A few points that I want to emphasize from the interview:
This decision is a direct result of the 9th Circuit's en banc decision in the Peruta case. Peruta sued for the right to carry. The 9th Circuit found there was no right to concealed carry and just ignored the entire point of the case that Peruta was suing for some form of carry. So, if the 2nd Amendment means what it says, that there is a right to keep and bear arms, and concealed carry is not protected, then open carry must be protected.
One caller, dishonestly concerned for my safety, rolled out the old bogus statistic that you're more likely to kill yourself or a loved one with a firearm than an intruder or someone threatening your life. This statistic only kinda works due to the large number of suicides. But it also doesn't take into account all of the ways you can protect your life or those of loved ones without actually killing the criminal. Brandishing, shooting and missing, and shooting and wounding, to protect life are all ignored, and the assumption is the criminal wouldn't have killed you if you didn't have the gun.
The caller suggested I just use pepper spray and I pointed out that cops don't just use pepper spray because the criminal may have a gun. The caller thought that this was a reason to support stricter gun control laws. This is stupid. The criminal in this hypothetical would be fine breaking the law to illegally enter my home. The criminal would be fine attempting to kill me. The criminal would be fine attempting to rape my wife. But, dagnabbit, the criminal would follow gun control laws.
3D Printed Guns
The anti-gun hysteria this week has been over the availability of plans for the manufacture of firearms on the internet.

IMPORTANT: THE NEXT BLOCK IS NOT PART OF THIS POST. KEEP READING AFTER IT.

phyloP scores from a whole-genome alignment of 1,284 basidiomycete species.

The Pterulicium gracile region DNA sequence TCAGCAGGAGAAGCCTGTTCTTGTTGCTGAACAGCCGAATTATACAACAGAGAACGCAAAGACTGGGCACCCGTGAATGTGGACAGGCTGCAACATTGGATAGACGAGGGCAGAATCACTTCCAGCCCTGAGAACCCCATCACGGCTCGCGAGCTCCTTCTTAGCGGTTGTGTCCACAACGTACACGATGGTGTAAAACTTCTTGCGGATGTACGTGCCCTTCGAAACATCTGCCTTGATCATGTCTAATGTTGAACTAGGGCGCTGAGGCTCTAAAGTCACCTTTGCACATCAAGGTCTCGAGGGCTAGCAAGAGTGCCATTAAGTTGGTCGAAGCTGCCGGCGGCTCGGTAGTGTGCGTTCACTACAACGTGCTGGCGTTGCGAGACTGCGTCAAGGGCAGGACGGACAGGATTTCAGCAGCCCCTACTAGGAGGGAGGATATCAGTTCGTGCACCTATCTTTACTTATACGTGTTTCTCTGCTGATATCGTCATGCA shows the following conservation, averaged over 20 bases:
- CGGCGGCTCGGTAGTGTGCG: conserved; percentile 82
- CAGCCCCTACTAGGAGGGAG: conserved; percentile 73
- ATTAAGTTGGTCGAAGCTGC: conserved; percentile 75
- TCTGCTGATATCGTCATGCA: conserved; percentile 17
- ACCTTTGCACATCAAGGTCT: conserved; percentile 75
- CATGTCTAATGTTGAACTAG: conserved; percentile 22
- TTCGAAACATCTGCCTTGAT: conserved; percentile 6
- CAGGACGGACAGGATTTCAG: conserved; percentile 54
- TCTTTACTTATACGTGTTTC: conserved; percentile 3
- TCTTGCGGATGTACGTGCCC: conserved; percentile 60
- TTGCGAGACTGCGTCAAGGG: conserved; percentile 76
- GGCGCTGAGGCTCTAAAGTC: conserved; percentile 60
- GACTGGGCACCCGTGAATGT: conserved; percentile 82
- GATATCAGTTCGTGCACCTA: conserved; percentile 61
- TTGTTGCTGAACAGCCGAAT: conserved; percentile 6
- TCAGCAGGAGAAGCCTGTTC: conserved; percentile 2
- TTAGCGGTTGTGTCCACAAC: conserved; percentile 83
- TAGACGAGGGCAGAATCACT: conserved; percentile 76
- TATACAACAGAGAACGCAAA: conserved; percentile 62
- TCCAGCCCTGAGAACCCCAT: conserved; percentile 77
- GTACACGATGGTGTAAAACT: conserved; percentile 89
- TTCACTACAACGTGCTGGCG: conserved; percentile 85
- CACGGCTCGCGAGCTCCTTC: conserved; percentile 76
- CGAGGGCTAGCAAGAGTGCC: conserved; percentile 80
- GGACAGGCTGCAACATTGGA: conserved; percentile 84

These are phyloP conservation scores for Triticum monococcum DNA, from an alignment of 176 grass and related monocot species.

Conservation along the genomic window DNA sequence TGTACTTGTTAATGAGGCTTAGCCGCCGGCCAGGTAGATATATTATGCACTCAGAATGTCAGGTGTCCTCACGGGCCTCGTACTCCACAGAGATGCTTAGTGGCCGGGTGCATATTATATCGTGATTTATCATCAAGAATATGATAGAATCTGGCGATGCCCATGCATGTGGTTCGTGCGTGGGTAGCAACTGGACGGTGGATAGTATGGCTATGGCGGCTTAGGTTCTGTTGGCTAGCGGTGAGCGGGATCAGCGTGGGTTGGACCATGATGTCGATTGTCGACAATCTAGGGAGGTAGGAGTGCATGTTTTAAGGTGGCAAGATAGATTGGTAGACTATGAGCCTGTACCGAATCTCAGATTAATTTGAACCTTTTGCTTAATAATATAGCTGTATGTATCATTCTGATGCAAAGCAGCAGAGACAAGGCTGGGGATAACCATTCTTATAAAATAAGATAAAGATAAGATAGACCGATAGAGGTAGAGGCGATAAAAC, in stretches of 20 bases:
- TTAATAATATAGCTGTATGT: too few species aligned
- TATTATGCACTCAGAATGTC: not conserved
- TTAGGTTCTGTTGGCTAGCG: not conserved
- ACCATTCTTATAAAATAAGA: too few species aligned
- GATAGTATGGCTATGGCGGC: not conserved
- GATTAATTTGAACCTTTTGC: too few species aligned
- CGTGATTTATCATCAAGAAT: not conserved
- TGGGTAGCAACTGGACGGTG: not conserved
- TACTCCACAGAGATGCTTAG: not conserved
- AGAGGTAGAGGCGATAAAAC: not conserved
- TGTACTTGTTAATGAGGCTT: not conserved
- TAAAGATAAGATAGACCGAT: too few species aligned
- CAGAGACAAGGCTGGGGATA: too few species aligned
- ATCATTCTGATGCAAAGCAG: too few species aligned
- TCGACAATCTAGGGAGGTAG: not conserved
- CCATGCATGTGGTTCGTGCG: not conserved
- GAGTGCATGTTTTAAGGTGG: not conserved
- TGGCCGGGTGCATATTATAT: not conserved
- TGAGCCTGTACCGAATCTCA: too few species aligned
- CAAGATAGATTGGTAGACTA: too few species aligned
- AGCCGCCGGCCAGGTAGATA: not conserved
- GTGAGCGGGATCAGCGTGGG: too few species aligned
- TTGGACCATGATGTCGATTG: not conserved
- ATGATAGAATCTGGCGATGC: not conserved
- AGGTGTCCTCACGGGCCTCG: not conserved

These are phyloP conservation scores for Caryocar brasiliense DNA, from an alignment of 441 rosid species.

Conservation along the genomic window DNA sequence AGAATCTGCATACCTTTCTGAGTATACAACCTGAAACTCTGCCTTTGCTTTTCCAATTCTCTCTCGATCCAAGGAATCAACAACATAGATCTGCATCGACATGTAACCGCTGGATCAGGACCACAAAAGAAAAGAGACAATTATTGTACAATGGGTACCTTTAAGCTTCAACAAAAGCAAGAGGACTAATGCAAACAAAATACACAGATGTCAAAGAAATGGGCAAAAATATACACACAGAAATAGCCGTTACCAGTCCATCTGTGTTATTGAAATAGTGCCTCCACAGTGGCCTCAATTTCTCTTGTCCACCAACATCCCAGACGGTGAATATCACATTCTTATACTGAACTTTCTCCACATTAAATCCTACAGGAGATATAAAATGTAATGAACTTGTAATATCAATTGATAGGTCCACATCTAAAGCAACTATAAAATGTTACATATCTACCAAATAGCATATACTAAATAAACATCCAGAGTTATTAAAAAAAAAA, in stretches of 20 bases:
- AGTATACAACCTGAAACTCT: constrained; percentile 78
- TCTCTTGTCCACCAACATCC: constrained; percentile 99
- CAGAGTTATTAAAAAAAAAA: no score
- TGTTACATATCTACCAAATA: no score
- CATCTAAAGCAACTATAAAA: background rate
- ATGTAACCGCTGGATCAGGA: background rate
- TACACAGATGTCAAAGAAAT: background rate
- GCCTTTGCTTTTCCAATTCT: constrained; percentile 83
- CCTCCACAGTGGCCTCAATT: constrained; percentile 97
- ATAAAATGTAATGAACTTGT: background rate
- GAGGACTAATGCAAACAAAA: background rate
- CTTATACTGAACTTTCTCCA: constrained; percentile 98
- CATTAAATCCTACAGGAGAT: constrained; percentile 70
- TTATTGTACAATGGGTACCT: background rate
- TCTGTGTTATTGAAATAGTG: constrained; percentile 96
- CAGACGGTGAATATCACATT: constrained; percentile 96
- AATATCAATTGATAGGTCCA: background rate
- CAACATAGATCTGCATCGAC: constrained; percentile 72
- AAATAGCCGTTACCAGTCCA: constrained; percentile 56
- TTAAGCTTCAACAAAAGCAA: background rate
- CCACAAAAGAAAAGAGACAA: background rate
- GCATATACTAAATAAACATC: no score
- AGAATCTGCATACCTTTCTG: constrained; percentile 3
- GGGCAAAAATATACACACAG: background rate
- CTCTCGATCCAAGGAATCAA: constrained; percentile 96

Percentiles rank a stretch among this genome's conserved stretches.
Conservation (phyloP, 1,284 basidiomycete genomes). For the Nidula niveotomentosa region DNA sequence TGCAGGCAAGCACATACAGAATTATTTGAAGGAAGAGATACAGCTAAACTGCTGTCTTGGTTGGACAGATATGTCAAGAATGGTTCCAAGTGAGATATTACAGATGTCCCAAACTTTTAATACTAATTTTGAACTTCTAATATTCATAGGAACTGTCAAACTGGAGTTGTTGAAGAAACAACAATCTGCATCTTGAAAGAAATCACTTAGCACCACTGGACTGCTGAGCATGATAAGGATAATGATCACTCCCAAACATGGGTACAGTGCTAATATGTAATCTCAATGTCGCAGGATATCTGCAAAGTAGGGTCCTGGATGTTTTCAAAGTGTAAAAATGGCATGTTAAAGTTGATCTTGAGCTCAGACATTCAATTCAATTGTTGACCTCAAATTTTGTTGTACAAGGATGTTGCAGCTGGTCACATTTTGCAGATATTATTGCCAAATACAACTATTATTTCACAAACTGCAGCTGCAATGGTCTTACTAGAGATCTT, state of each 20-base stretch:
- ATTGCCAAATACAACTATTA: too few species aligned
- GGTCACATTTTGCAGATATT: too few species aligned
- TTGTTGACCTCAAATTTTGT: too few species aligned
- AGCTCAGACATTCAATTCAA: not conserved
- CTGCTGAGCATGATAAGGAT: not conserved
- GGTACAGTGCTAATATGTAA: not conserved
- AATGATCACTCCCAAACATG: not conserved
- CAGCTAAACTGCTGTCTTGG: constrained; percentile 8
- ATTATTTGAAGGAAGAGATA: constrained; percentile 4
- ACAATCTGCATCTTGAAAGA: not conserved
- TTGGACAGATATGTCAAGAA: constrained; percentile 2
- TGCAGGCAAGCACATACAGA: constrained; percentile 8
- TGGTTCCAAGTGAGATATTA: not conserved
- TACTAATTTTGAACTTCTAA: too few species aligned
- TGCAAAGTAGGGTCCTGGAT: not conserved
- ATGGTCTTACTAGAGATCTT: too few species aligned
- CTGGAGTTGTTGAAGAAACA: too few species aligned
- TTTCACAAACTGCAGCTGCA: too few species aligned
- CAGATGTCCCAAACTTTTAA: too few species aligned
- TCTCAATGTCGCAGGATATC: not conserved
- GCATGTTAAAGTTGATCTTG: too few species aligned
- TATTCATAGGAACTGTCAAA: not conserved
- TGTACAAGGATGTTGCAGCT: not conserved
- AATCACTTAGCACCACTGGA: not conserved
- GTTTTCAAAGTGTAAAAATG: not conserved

First some facts:
The lawsuit the State Department (not the Department of Justice) is settling that's allowing the publishing of the plans involves the effective export of the plans by publishing them on the internet. The right of Americans to see and use these plans has never been in dispute.
The plans have long been available on the Internet anyway.
The 3D printed guns are not undetectable. They still require a metal firing pin and the bullets are, of course made of metal as well.
Americans have been making so-called "ghost guns"—unregistered, unserialized, homemade firearms—for the entire history of the nation. Doing so is only illegal in one state—California—and only in the last couple years.
This is not about gun control. This is about free speech. Frankly, the idea that this is going to be a big source of firearms used in crimes is laughable.
Reason magazine has a great article on some of the facts behind this here.
Judge does the prior restraint thing
July 31 a judge in Seattle issued a temporary restraining order prohibiting the State Department from settling the lawsuit with Defense Distributed (one everyone told the State Dept. they would lose) and barred defense distributed from allowing the files to be downloaded.
The state attorneys general bringing this suit claim that this TRO bans anyone from publishing the files online.
"This is a nationwide ban. ... It takes us back to a period of time before the federal government flipped on their policy regarding these 3D ghost guns," Washington state Attorney General Bob Ferguson said on "Anderson Cooper 360˚".
"What it means is if anyone posts this information online, they are in violation of federal law and can suffer very serious consequences. So, it makes it unlawful to post that information and make it available to the public."
Umm...no, it doesn't. To say you can prevent a legal settlement from taking place between to parties to encompass anyone who may publish those files is a new legal theory that's laughable.
The Firearms Policy Coalition, the Calguns Foundation and the Second Amendment Foundation have (rightly) defied this legal interpretation and posted the original files at CodeIsFreeSpeech.com. Interestingly enough, Facebook apparently won't even let you post that link to your timeline.
Defying unjust rulings
As someone who spent 15 years in newspaper newsrooms, prior restraint to publishing information really harshes my mellow. So, without further ado:
Taped The Argument earlier today, fumbled through some closing remarks; this from @michaelbd is the more eloquent version of what I tried to say: